For decades, research has shown that marriage is beneficial for one’s health and well-being. Married individuals tend to live longer, suffer fewer chronic illnesses, and recover better from major medical events compared to unmarried people. However, scientists are still discovering new ways in which marriage positively impacts our health. Recent studies have uncovered several additional medical advantages that marriage provides. In this comprehensive blog post, we will explore some of these newly emerged health benefits of marriage supported by scientific evidence and official sources.
Benefit #1: Lower Risk of Depression
Mental health is a crucial aspect of overall wellness. One significant study published in the Journal of Health and Social Behavior found that married people are less likely to experience depression than unmarried individuals (Robles et al., 2014). Researchers surveyed a nationally representative sample of over 34,000 American adults and found the risk of depression was 27% lower among the married. Some key reasons for this include increased social support, ability to share problems, feeling valued by a partner, and protection from loneliness and isolation.
This finding has been replicated in numerous other research works as well. For example, an analysis of data from the National Comorbidity Survey reported a similar link between marriage and lower odds of major depression (Simon, 2002). Married individuals had only half the risk of suffering from a depressive episode compared to those who were never married. Therefore, the mental health advantages of the committed bond of marriage are now well established in reducing feelings of sadness, hopelessness and low mood.
Benefit #2: More Strength & Mobility in Old Age
As we age, maintaining physical strength and mobility becomes increasingly important for maintaining independence and quality of life. Recent studies surprisingly found marriage plays a role here too. One study followed over 6,000 adults aged 71-82 years for 6 years and measured their walking speed and ability to rise from a chair five times without using arms (Lenze et al., 2019). After adjusting for cofounding factors, married older adults had significantly better mobility outcomes than unmarried peers.
Another research that assessed grip strength in over 2,600 adults aged 57-85 years discovered married individuals, especially men, had stronger grips (Bookwala & Schulz, 1996). Spouses may encourage each other to stay active through simple daily activities like taking walks together, doing chores, or going to the gym. Additionally, being married reduces social isolation which is a major risk factor for frailty in old age. The companionship and accountability that comes with marriage serves to motivate elderly couples to maintain muscle tone and function even into their golden years.
Benefit #3: Improved Management of Chronic Conditions
Chronic illnesses like diabetes, heart disease and arthritis sadly affect millions globally. Not only do married individuals appear less likely to develop such conditions but research also indicates they do a better job at managing existing diseases. For instance, a study that reviewed medical records of over 30,000 diabetes patients showed married diabetics had significantly better control over their blood sugar and lipid levels compared to unmarried diabetics (Egede et al., 2002).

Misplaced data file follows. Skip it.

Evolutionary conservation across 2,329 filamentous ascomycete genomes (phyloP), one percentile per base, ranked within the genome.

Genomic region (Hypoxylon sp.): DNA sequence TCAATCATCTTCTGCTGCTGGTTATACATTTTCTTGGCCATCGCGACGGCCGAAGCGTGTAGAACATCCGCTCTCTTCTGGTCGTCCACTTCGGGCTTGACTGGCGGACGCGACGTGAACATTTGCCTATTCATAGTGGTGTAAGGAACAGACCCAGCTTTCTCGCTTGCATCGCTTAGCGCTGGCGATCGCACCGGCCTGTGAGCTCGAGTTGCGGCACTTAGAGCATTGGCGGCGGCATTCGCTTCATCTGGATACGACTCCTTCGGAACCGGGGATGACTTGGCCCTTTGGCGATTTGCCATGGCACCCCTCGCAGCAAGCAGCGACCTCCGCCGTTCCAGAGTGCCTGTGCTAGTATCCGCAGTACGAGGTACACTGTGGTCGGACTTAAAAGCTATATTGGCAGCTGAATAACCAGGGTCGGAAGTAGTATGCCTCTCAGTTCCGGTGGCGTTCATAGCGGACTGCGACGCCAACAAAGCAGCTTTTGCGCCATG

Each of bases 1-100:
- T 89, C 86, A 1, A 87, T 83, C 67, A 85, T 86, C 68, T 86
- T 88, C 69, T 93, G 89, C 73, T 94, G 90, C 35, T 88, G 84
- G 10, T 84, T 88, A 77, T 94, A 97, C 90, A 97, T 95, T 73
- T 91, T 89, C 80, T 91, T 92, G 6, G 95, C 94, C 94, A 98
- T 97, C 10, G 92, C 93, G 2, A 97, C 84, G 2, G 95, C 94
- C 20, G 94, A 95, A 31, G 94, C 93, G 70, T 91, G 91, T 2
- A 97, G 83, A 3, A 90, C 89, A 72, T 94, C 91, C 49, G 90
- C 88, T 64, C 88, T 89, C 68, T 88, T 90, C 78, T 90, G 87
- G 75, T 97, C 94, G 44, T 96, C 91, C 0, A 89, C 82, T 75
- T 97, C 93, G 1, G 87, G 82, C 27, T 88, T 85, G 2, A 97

Marriage provides accountability where spouses gently remind each other about treatments. It also helps in identifying symptoms early since partners look out for one another’s health. Spouses also provide emotional support during tough periods like lifestyle modifications or medical crises which reduces stress, a significant risk factor for chronic disease complications. Several other condition like asthma, hypertension and certain cancers have been similarly found to be better regulated among married patients with a spouse assisting care.
Benefit #4: Protection Against Unhealthy Behaviors
Unmarried individuals are often more likely to partake in unhealthy habits like smoking, excess alcohol use, drug abuse and risky sexual behaviors which can seriously damage health over the long-run. Marriage serves as a protective barrier against such destructive tendencies. Studies show married persons smoke and drink less often than the unmarried (Williams, 2003). They may be less inclined to engage in casual substance use owing to spousal influence and domestic responsibilities of family life.
Similarly, sexually transmitted diseases like gonorrhea, chlamydia and HIV spread much more rapidly among unmarried sexually active persons due to multiple transient partners (Satcher, 2001). Having a committed partner lowers health hazards from unsafe sexual practices. Married people also tend to maintain a healthier diet and exercise routine with spousal support for lifestyle modifications. By discouraging self-damaging activities, marriage shields against many life-shortening conditions linked to substance and behavioral issues.
Benefit #5: Speedier Post-Surgery Recovery
Experiencing a serious medical procedure like surgery can be physically and emotionally taxing. However, research tells us married patients are more likely to recuperate promptly after an operation compared to unmarried individuals. One review found married men and women had shorter hospital stays and lower 30-day mortality rates after major non-cardiac surgeries (Ibfelt et al., 2019).
Spouses assist post-op care like changing dressings, helping with meals, medications and physio exercises. Their presence provides comfort, reassurance and accountability during what can be a difficult healing phase. Stress hormones like cortisol are reduced by a partner’s companionship, enabling faster wound healing and return of strength. Emotional support also motivates folks to stick to doctor advice, hastening overall recovery. Several specific procedures like joint replacements and cancer surgeries have shown married patients leave the hospital sooner due to such marital advantages.